Getting Fresh: Sweet on Strawberries

Strawberries are here! And I mean the real deal -- the fire-engine red, lip-smacking variety that are at their peak, right now, at area farmer's markets. Yesterday, I spotted them at the Foggy Bottom FreshFarm Market as well as at the market in Clarendon, just in time, before the pounding rain. Farmer's market beauty queens: Strawberries from D&S Farm in southern Maryland. (Kim O'Donnel) Overcome by their honeyed perfume and eye-popping beauty, I bought two quarts and tore into one as soon as I got home. It's a once-a-year opportunity, folks, for a few short weeks. Hightail it to your nearest farm market now! Below, 10 ways I like to get my strawberry groove on: *Churned into sorbet or ice cream -- for cones, sandwiches, or better still, milkshakes *Baked into a crisp or cobbler, depending on which topping I'm in the mood for *Layered in parfait glasses as a...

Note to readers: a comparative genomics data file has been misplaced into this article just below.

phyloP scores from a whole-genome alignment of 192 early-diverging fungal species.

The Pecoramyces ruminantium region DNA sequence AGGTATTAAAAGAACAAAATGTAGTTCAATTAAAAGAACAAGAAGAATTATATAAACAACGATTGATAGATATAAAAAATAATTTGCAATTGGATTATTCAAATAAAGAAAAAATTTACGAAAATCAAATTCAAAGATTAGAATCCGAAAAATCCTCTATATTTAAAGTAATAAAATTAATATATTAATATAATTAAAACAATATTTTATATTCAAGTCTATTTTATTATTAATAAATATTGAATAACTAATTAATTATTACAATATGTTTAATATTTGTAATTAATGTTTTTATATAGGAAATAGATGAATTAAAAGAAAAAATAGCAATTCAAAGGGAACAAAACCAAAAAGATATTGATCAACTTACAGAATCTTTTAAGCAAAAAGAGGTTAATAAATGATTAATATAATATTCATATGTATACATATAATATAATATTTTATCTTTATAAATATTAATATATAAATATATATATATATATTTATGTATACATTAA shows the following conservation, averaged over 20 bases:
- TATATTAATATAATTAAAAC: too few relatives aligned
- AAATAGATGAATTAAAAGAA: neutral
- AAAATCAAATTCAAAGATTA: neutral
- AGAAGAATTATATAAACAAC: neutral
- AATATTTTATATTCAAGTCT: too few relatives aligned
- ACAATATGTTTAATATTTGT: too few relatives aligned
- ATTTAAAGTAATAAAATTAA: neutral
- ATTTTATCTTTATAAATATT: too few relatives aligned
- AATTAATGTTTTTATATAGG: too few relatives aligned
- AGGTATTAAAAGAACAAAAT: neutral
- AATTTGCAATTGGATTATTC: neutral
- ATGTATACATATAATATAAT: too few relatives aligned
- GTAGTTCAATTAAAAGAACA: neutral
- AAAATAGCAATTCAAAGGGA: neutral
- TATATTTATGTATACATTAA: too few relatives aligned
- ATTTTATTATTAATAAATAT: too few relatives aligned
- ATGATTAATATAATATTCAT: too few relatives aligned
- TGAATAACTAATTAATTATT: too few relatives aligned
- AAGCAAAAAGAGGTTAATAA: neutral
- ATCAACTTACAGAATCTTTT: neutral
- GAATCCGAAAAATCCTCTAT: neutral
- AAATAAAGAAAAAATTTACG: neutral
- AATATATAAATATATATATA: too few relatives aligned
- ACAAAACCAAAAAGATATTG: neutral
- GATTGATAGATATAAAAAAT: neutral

By Kim ODonnel | May 17, 2007; 10:22 AM ET | Comments (23)

A Spring Risotto

This time last week, I was celebrating the contents of my fridge, which were overwhelmingly green -- chard, leeks, buttery lettuce, green garlic -- and locally grown. It's such a pleasure to welcome spring vegetables back to the farmer's market scene, a parade of greenery that is crisp, bright and full of promise. Risotto gets a spring makeover, with leeks and green garlic. (Kim O'Donnel) And the show just keeps getting better and more beautiful. Joining the gorgeous green lineup this weekend were local asparagus, spinach and all kinds of herbs, such as tarragon, chervil, chives, dill and thyme. Risotto, as I mentioned last week, is a great way to experiment with spring's new arrivals. Taking a cue from "Local Flavors" by Deborah Madison, I spring-a-fied a pot of risotto, with leeks and green garlic, a zesty pair from the allium family. Lest you worry about having onion or garlic...